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Fanning, S,Hall, LJ,Cronin, M,Zomer, A,MacSharry, J,Goulding, D,Motherway, MO,Shanahan, F,Nally, K,Dougan, G,van Sinderen, D
Proceedings of The National Academy of Sciences of The United States of America
Bifidobacterial surface-exopolysaccharide facilitates commensal-host interaction through immune modulation and pathogen protection
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Bifidobacteria comprise a significant proportion of the human gut microbiota. Several bifidobacterial strains are currently used as therapeutic interventions, claiming various health benefits by acting as probiotics. However, the precise mechanisms by which they maintain habitation within their host and consequently provide these benefits are not fully understood. Here we show that Bifidobacterium breve UCC2003 produces a cell surface-associated exopolysaccharide (EPS), the biosynthesis of which is directed by either half of a bidirectional gene cluster, thus leading to production of one of two possible EPSs. Alternate transcription of the two opposing halves of this cluster appears to be the result of promoter reorientation. Surface EPS provided stress tolerance and promoted in vivo persistence, but not initial colonization. Marked differences were observed in host immune response: strains producing surface EPS (EPS+) failed to elicit a strong immune response compared with EPS-deficient variants. Specifically, EPS production was shown to be linked to the evasion of adaptive B-cell responses. Furthermore, presence of EPS+ B. breve reduced colonization levels of the gut pathogen Citrobacter rodentium. Our data thus assigns a pivotal and beneficial role for EPS in modulating various aspects of bifidobacterial-host interaction, including the ability of commensal bacteria to remain immunologically silent and in turn provide pathogen protection. This finding enforces the probiotic concept and provides mechanistic insights into health-promoting benefits for both animal and human hosts.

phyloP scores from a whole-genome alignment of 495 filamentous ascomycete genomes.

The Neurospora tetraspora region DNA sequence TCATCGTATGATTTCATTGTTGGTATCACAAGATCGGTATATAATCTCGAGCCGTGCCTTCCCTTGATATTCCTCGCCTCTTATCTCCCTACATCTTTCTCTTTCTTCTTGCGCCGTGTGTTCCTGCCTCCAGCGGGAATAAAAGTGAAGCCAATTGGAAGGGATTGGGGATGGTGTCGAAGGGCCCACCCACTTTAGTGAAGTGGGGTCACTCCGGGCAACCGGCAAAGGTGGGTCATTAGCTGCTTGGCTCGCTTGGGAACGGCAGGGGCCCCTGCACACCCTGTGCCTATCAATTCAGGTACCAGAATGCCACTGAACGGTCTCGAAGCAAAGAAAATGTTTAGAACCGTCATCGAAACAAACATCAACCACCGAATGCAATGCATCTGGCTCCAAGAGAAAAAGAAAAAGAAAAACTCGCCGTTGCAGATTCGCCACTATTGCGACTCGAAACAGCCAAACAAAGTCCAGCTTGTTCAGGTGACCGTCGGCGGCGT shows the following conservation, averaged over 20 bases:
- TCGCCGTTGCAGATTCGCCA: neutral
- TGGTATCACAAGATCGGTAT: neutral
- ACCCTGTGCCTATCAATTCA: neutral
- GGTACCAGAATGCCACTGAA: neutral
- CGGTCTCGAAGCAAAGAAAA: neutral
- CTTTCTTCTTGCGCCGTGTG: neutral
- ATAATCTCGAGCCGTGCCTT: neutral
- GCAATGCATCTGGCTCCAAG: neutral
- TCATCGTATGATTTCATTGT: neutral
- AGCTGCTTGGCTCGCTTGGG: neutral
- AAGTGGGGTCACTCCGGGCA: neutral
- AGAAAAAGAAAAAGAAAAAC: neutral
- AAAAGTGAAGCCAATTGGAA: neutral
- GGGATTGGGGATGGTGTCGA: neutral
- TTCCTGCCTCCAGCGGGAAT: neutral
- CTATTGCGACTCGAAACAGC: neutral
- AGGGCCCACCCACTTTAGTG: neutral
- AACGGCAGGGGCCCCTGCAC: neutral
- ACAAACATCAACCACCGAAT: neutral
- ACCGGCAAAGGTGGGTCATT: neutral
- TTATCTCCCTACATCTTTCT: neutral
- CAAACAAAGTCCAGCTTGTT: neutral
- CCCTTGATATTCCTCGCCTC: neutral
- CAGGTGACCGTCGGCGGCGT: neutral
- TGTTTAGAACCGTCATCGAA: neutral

DOI 10.1073/pnas.1115621109
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